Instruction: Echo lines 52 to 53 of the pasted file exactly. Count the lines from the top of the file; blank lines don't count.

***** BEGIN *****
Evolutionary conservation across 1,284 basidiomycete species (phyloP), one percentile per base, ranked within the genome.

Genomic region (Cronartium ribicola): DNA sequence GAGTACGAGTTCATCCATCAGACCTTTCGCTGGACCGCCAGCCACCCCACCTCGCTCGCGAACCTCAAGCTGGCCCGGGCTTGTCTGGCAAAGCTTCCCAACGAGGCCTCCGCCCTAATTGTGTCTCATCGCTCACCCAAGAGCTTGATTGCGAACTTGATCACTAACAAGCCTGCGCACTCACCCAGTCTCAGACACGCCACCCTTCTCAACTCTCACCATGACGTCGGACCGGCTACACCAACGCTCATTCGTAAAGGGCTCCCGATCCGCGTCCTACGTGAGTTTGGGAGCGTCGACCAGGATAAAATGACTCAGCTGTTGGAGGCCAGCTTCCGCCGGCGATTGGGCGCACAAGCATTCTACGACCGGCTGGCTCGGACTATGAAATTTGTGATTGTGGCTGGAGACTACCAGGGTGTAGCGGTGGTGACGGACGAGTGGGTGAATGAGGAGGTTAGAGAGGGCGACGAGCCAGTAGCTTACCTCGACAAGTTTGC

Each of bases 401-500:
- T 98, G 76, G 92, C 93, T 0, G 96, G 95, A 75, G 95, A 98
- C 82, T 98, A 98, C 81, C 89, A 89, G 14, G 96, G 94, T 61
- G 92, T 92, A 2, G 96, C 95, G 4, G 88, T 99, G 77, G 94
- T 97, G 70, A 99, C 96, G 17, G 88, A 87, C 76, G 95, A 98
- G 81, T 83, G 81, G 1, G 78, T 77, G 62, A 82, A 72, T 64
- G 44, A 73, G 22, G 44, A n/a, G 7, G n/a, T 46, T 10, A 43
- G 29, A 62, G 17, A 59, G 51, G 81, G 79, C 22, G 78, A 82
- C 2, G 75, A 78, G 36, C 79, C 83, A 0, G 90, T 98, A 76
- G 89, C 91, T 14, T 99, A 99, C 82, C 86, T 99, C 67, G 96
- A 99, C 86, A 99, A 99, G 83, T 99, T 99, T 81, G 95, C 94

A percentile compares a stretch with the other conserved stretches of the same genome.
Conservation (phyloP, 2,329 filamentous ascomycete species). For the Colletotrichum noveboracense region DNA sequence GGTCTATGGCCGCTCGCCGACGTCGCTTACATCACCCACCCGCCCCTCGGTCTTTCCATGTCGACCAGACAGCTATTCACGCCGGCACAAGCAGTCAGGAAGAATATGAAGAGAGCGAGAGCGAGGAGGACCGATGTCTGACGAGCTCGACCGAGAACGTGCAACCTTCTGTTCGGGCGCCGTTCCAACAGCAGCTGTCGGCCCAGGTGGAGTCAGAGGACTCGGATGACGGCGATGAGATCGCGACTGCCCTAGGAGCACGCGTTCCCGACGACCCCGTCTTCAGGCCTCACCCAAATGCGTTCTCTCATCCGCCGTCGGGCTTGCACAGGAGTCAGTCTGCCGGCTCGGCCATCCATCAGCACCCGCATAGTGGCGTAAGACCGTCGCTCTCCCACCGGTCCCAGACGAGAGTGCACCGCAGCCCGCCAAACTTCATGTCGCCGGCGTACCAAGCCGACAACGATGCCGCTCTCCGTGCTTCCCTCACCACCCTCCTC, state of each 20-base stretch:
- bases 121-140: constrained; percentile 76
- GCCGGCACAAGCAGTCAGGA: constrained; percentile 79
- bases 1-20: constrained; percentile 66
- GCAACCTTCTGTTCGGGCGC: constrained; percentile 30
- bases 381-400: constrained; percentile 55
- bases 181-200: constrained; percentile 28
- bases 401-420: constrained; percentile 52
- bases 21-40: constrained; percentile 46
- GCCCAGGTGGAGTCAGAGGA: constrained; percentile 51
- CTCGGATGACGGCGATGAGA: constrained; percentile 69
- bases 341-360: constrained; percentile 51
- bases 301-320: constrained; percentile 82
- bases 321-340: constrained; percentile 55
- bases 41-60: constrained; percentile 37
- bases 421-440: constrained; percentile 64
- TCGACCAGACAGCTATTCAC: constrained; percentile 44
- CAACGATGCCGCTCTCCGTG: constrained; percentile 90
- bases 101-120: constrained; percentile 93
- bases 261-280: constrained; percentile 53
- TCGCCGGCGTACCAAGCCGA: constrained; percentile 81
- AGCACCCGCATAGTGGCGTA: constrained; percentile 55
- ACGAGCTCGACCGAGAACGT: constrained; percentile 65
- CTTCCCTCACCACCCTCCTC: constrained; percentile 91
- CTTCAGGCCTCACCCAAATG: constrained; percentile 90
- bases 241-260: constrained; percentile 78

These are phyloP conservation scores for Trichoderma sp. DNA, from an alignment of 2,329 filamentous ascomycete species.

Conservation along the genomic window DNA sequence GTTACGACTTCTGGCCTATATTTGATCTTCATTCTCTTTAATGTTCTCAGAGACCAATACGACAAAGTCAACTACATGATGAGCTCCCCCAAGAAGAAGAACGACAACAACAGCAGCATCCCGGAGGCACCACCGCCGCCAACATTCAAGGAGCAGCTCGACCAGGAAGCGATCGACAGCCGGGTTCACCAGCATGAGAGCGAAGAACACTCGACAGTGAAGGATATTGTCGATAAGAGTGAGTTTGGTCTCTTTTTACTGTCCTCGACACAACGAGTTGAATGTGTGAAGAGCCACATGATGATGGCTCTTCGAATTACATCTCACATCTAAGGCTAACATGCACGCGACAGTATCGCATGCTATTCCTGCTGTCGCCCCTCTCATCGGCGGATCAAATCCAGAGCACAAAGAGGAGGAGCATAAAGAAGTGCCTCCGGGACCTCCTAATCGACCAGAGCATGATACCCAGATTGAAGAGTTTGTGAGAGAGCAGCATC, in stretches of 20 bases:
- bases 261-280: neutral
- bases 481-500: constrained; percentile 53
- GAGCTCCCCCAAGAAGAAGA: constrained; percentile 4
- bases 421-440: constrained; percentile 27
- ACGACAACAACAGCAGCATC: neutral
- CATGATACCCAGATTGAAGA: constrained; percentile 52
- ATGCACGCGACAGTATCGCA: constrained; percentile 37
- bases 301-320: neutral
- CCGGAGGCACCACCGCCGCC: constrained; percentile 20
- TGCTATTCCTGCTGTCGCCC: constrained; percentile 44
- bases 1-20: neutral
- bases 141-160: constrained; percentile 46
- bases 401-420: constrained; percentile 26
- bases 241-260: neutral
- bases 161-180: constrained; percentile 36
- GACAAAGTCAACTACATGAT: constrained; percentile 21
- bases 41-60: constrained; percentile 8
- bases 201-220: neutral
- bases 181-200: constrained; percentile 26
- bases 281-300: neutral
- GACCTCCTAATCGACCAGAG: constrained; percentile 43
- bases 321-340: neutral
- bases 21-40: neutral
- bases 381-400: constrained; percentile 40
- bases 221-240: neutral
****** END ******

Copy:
- TGCTATTCCTGCTGTCGCCC: constrained; percentile 44
- bases 1-20: neutral